g Text Version
Beauty & Self
Books & Music
Food & Wine
Health & Fitness
Hobbies & Crafts
Home & Garden
News & Politics
Religion & Spirituality
Travel & Culture
TV & Movies

Bored? Games!
Take a Quiz
Rate My Photo

Heart Disease
Horror Literature
Hiking & Backpacking
SF/Fantasy Books
Healthy Foods
Crafts for Kids

All times in EST

Full Schedule
g Latin Music Site

BellaOnline's Latin Music Editor


Regional Mexican Music Roundup

Guest Author - Sarah Salas

Regional Mexican music has been growing in popularity the last few years. There are several types of Mexican music, each one usually named after the region in Mexico, or the type of place it originated in. Here is a quick break-down on the sounds and histories of the most popular forms of Mexican music:

Ranchera: Ranchera is a traditional form of Mexican music. Popular with mariachi bands and singer song-writers, it originated on the ranches of rural Mexico around the time of the Mexican Revolution. Vicente Fernández is probably the most famous ranchera singer today.

Norteño: Norteño literally means “Northern” in Spanish, and was so named because that was where it orignates-in the rural northern areas of Mexico. It is a blend of polka and ranchera music, and usually revolves around traditional themes or stories. Some popular norteño bands are Los Tigres del Norte and Los Cuates de Sinaloa.

Cumbia: Cumbia music originated in Columbia, but quickly caught on in Mexico, and is a sort of hybrid between ranchera and more Carribean beats found in merengue music. Many Mexican artists record cumbia songs, and even remix more traditional ranchera and banda songs into cumbia tunes. and Los Bukis and Grupo Bronco have found success in the genre.

Banda: Banda music is named more for the type of band playing the music (large with plenty of horns) than the actual band. Banda originated in Sinaloa, and banda bands can play anything from corridos to cumbias, although traditionally many banda bands play a polka-like music similar to ranchera music. Some banda bands popular today include La Numero Uno Banda Jerez de Marco Flores (or Banda Jerez for short) and La Arrolladora Banda El Limón de Rene Camacho.

Corridos: Corridos are often traditional Mexican poetry set to music. They may be ballads, revolutionary sagas, or the lately more popular narcocorridos-songs about drug kingpins and trafficking. Larry Hernandez, Explosion Norteña and Potro de Sinaloa include many corridos on their albums.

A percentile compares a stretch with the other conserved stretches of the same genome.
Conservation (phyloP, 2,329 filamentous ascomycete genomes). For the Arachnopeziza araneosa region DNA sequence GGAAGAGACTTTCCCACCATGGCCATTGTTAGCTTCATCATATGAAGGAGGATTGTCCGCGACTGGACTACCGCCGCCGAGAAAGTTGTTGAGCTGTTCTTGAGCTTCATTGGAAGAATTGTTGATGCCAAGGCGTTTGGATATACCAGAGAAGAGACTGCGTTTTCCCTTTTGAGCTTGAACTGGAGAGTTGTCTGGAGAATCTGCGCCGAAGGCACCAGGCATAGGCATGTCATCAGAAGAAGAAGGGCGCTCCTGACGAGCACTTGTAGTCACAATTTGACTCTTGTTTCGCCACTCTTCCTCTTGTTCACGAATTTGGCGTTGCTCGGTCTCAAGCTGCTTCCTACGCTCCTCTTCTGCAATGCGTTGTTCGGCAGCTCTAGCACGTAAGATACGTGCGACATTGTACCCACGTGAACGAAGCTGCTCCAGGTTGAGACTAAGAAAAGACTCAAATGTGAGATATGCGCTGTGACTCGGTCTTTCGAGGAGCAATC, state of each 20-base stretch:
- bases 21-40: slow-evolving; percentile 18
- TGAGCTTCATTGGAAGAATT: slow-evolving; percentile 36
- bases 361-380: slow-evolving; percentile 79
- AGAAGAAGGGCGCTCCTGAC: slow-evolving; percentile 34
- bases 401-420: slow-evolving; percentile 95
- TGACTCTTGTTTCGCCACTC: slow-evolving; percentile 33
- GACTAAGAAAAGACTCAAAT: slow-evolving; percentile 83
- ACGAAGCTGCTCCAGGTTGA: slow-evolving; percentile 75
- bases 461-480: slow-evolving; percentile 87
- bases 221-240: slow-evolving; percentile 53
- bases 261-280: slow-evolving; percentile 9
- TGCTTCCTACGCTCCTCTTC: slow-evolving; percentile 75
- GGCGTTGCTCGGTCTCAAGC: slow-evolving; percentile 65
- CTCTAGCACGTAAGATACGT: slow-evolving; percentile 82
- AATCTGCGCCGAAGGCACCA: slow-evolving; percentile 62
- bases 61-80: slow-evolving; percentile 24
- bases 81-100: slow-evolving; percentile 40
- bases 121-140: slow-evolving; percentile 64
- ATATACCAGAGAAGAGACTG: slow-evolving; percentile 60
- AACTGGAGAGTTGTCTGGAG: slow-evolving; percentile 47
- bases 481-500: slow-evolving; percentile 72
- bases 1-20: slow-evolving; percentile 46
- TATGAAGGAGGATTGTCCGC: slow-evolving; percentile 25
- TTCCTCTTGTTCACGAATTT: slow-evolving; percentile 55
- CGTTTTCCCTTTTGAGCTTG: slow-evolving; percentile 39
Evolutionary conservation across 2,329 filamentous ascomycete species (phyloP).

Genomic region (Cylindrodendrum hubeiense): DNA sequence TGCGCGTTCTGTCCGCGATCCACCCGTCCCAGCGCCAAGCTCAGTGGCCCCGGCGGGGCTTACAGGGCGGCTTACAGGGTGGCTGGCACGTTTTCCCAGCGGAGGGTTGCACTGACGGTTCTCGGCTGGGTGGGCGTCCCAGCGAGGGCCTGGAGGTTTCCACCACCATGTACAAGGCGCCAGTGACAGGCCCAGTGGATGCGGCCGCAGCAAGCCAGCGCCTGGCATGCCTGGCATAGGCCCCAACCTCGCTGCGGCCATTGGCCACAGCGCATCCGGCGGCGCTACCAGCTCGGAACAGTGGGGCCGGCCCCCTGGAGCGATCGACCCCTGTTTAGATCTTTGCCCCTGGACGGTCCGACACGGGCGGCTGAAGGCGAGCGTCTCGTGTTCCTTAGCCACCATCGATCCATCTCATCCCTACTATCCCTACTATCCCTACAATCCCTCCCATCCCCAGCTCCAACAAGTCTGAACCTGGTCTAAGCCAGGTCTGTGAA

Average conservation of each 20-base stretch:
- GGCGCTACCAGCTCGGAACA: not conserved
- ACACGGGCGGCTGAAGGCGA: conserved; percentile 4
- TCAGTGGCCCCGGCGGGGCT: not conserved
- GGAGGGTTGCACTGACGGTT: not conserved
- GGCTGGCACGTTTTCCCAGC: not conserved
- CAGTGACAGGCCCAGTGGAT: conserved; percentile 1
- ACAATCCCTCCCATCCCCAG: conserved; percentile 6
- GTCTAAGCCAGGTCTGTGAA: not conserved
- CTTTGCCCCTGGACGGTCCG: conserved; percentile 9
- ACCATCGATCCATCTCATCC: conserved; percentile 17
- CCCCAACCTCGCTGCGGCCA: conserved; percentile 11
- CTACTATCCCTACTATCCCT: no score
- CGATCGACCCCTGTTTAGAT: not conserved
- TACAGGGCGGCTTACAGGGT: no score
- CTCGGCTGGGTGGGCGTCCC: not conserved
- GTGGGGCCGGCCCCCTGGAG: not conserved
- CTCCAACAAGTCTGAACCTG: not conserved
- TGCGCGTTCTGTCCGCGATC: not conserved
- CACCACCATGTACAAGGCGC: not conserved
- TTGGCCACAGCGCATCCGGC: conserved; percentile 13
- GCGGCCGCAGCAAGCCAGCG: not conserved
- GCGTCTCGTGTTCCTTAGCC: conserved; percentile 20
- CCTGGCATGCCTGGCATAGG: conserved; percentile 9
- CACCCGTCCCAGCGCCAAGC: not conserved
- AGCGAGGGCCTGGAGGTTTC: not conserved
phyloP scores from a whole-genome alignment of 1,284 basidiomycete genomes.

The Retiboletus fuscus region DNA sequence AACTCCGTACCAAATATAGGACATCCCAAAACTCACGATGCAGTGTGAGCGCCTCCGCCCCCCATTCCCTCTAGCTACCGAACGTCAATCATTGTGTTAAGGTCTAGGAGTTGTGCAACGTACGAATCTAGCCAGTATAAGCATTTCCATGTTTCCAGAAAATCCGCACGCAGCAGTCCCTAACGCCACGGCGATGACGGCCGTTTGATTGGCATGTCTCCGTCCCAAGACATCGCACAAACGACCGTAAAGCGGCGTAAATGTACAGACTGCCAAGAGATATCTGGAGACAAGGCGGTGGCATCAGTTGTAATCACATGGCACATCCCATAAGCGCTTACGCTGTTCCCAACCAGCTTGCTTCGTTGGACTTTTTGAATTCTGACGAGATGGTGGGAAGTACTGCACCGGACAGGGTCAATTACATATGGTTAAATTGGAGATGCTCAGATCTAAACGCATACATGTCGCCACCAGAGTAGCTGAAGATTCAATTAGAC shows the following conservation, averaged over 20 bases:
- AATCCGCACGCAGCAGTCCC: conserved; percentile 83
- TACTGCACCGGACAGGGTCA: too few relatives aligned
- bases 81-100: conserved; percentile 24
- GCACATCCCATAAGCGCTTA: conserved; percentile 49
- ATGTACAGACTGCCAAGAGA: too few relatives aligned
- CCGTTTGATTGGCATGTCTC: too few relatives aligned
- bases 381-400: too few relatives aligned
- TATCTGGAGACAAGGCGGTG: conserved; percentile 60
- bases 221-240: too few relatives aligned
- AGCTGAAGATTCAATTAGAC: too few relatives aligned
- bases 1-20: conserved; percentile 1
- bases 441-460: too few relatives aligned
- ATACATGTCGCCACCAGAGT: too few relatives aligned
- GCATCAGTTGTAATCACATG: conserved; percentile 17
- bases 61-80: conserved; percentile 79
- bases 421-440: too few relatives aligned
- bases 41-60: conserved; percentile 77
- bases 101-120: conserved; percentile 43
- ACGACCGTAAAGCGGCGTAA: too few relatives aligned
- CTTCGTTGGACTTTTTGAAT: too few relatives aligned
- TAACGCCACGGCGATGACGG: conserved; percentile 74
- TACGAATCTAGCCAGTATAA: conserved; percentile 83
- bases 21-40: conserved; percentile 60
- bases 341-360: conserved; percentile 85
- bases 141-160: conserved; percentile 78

Duranguense: Duranguense one of the newest, and most controversial, forms of Regional Mexican Music. Named after Durango, it actually originated in The United States in the Clubs of Chicago. It is much faster than its more traditional counterparts, and is the subject of much debate. Mis Alacranes Musical, Montez De Durango and Los Creadorez del Pasito Duranguense have made a splash on the Latin Billboard Charts in recent years in the genre.

Many artists record in several genres, mixing albums and eve remixing songs with the different types of Regional Mexican Music. Whether you like a more traditional sound (norteño, banda etc.), or gravitate towards something more modern (duranguense or narcocorridos), Regional Mexican music has something for everyone!
This site needs an editor - click to learn more!

Add Regional+Mexican+Music+Roundup to Twitter Add Regional+Mexican+Music+Roundup to Facebook Add Regional+Mexican+Music+Roundup to MySpace Add Regional+Mexican+Music+Roundup to Del.icio.us Digg Regional+Mexican+Music+Roundup Add Regional+Mexican+Music+Roundup to Yahoo My Web Add Regional+Mexican+Music+Roundup to Google Bookmarks Add Regional+Mexican+Music+Roundup to Stumbleupon Add Regional+Mexican+Music+Roundup to Reddit

RSS | Related Articles | Editor's Picks Articles | Top Ten Articles | Previous Features | Site Map

For FREE email updates, subscribe to the Latin Music Newsletter

Past Issues

Printer Friendly
tell friend
Tell a Friend
Email Editor

Content copyright © 2013 by Sarah Salas. All rights reserved.
This content was written by Sarah Salas. If you wish to use this content in any manner, you need written permission. Contact BellaOnline Administration for details.


g features
Salsa Music and Dancing

Spotlight Wisin Y Yandel

Duranguense Music

Archives | Site Map


Past Issues

Less than Monthly

BellaOnline on Facebook

| About BellaOnline | Privacy Policy | Advertising | Become an Editor |
Website copyright © 2013 Minerva WebWorks LLC. All rights reserved.

BellaOnline Editor